We also turned our attention overseas just in time to learn about the country of Cyprus, which bolsters an economy smaller than the state of Vermont – the smallest state economy in the United States. The country made headlines by suggesting that they were literally going to take money out of people’s bank savings accounts to help maintain the solvency of their banking system. This prompted many pundits to begin suggesting that if it can happen there, it can happen here. That proclamation is utter nonsense for more reasons than we can get to in this letter.

bitcoinFueled, in part, by the bank crisis in Cyprus, we also saw the rise and fall of the “bitcoin,” a so-called digital currency that is supposed to provide an alternative to the risks of holding actual money. The creator of this digital currency remains anonymous today. This is not a joke.

Bitcoins have actually existed since 2009, but were relatively unheard of until gaining enormous attention the past few months. As a byproduct of that attention, the price of a bitcoin has swung wildly from $13 on January 1, 2013 to as high as $266 on April 10, 2013. Within 6 hours of hitting its high, the price of a bitcoin dropped from $266 to $105 before closing out the day at $160. Given that the most important tenet of a reliable currency is price stability, it is safe to say the bitcoin is anything but that. Not surprisingly, this sudden rise in demand for bitcoins coincides almost perfectly with the recent drop in commodities prices, particularly gold and silver.

Investors must recognize the difference between speculating and investing. Making investment decisions based on anything written above is nothing more than speculation, no matter how much support and conviction you believe you have. But it is far better to invest your hard earned assets in things (companies) that actually make more money, rather than hoping a greater fool will come along and pay more for something you previously purchased.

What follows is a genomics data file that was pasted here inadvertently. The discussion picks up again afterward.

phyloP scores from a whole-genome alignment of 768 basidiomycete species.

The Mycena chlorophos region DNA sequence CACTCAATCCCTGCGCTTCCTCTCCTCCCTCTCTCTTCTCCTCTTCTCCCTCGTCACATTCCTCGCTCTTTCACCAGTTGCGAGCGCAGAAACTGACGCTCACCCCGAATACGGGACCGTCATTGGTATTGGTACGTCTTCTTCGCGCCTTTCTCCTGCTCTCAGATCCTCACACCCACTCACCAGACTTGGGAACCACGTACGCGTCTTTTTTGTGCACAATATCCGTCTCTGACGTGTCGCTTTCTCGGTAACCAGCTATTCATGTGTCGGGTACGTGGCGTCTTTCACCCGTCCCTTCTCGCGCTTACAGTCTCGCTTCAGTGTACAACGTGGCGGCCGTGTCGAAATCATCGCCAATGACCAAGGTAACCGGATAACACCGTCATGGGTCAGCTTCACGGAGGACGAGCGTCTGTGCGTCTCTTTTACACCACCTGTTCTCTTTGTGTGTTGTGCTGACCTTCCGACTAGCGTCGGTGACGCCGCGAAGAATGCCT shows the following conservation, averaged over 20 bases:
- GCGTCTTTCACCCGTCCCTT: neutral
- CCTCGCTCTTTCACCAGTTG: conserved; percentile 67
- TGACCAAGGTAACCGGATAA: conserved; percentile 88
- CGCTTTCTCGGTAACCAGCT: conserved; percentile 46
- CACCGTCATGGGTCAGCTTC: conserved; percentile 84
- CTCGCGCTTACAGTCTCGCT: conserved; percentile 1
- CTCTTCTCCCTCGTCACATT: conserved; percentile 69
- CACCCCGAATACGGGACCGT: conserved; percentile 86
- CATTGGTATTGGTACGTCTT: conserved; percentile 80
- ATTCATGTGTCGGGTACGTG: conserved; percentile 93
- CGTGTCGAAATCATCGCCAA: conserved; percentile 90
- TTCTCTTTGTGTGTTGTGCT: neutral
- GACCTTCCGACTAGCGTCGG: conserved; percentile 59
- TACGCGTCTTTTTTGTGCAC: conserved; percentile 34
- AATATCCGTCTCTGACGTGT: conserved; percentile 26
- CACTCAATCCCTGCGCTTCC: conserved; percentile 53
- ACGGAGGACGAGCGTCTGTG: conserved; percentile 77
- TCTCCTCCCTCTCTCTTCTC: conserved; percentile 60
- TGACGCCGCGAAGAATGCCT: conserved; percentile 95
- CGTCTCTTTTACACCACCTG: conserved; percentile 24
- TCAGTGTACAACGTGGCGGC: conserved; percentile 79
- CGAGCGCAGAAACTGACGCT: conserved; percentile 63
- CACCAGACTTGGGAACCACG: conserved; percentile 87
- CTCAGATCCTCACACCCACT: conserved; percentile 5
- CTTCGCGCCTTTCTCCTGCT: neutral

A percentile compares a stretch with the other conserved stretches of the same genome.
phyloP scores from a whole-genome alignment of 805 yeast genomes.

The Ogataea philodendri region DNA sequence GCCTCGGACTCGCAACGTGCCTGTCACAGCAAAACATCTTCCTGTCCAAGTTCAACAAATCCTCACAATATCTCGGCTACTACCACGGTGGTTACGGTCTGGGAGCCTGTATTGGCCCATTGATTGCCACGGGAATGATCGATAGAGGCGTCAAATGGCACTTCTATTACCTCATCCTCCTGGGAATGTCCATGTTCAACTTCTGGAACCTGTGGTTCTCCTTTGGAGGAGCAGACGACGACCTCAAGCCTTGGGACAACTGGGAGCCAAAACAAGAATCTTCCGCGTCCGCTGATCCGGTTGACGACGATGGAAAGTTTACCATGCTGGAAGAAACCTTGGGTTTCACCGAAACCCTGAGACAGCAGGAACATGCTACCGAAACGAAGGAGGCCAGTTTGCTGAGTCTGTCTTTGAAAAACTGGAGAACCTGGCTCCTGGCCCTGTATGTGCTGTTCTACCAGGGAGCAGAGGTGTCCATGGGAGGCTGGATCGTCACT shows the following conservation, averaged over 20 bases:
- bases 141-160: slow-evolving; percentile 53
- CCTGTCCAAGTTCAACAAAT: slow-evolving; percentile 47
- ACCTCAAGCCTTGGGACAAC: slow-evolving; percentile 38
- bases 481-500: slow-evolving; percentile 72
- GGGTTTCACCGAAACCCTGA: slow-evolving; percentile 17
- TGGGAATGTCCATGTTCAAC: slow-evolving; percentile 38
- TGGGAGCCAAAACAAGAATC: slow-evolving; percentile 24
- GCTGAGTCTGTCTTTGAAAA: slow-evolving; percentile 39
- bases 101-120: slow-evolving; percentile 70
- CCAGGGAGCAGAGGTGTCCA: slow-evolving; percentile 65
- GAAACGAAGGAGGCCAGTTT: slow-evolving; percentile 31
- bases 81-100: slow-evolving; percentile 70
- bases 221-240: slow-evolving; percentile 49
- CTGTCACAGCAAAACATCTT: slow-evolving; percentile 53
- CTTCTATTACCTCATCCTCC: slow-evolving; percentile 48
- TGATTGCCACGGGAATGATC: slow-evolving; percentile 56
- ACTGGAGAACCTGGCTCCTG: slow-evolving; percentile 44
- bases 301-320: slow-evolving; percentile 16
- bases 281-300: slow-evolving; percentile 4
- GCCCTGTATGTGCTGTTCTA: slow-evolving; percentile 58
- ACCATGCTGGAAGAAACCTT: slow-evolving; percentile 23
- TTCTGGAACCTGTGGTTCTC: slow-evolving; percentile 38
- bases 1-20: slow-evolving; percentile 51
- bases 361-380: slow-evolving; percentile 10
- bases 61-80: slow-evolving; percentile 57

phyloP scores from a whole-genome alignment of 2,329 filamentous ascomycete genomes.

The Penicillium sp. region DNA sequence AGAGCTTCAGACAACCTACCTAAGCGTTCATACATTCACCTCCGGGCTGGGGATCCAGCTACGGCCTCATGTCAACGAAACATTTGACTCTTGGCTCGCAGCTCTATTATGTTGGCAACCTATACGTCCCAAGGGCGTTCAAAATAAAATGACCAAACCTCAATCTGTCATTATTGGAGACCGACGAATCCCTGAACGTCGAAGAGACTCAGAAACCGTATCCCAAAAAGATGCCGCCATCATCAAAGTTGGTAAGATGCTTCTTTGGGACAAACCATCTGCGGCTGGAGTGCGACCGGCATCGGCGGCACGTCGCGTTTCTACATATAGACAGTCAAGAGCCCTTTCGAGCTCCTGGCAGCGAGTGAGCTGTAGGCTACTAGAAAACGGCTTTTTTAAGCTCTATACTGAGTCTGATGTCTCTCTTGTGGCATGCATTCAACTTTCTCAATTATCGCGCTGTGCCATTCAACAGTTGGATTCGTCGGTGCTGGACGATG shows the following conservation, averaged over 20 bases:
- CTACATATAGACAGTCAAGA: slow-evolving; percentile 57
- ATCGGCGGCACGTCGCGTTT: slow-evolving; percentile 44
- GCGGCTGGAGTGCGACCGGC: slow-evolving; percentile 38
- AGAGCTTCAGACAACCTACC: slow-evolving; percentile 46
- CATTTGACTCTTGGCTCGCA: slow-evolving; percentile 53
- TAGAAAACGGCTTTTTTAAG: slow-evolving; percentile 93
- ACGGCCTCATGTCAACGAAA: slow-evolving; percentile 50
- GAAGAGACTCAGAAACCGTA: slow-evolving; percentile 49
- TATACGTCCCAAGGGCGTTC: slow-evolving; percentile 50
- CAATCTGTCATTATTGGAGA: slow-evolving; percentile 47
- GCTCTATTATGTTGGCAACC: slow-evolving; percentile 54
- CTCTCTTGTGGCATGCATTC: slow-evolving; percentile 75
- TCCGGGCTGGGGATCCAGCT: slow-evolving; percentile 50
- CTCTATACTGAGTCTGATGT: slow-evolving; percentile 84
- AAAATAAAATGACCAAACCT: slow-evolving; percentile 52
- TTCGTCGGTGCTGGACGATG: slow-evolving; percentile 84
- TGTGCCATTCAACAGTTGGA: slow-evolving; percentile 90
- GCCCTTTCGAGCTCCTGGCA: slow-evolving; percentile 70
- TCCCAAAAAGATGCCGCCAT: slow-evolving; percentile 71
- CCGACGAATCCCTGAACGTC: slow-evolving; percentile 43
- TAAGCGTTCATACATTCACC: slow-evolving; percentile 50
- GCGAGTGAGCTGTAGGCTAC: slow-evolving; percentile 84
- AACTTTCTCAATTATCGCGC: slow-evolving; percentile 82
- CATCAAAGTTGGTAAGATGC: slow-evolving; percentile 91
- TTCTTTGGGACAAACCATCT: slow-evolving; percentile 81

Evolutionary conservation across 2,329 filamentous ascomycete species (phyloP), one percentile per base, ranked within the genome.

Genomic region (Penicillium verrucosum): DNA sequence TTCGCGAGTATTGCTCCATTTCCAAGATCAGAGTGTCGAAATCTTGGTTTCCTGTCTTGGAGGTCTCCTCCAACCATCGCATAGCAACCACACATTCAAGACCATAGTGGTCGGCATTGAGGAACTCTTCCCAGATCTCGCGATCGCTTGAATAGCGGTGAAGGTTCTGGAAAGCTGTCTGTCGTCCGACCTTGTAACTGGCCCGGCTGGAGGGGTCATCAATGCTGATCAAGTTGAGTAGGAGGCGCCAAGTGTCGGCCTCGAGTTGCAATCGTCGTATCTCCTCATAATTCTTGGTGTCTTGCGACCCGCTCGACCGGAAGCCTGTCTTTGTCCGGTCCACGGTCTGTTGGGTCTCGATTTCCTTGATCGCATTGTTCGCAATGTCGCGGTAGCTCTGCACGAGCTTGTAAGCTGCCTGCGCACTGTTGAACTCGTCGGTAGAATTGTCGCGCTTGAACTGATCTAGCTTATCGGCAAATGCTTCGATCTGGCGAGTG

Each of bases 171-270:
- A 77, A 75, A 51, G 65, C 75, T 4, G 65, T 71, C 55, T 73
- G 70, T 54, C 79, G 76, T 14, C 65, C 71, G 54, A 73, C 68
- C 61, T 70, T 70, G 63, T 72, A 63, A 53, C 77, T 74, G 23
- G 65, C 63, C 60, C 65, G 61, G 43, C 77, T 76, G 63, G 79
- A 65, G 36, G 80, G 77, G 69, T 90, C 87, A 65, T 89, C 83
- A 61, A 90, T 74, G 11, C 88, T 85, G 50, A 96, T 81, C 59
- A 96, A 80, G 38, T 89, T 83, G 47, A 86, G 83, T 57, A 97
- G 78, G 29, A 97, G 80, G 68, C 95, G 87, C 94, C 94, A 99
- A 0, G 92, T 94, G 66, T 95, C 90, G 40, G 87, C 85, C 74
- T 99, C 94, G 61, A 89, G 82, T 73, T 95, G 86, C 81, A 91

Markets Are Up…Why Does it Feel Like a Recession?

The following headline caught my attention over the weekend: American Stock Markets Are Surging, So Why Do Americans Feel Like It’s Still Recession?

I was hoping to open the article and read about the need for investors to understand the difference between stock markets and the economy. I was hoping to read that traders react to headlines, while long-term investors don’t. I was hoping to read that markets aren’t going to wait around until people feel better to revert to more realistic values…either up or down.

Instead, the article touches on the concept of investor confidence,  suggesting at one point that it plummeted as a result of the Great Depression, but then suggests in the next paragraph that falling investor confidence actually caused the Great Recession. (more…)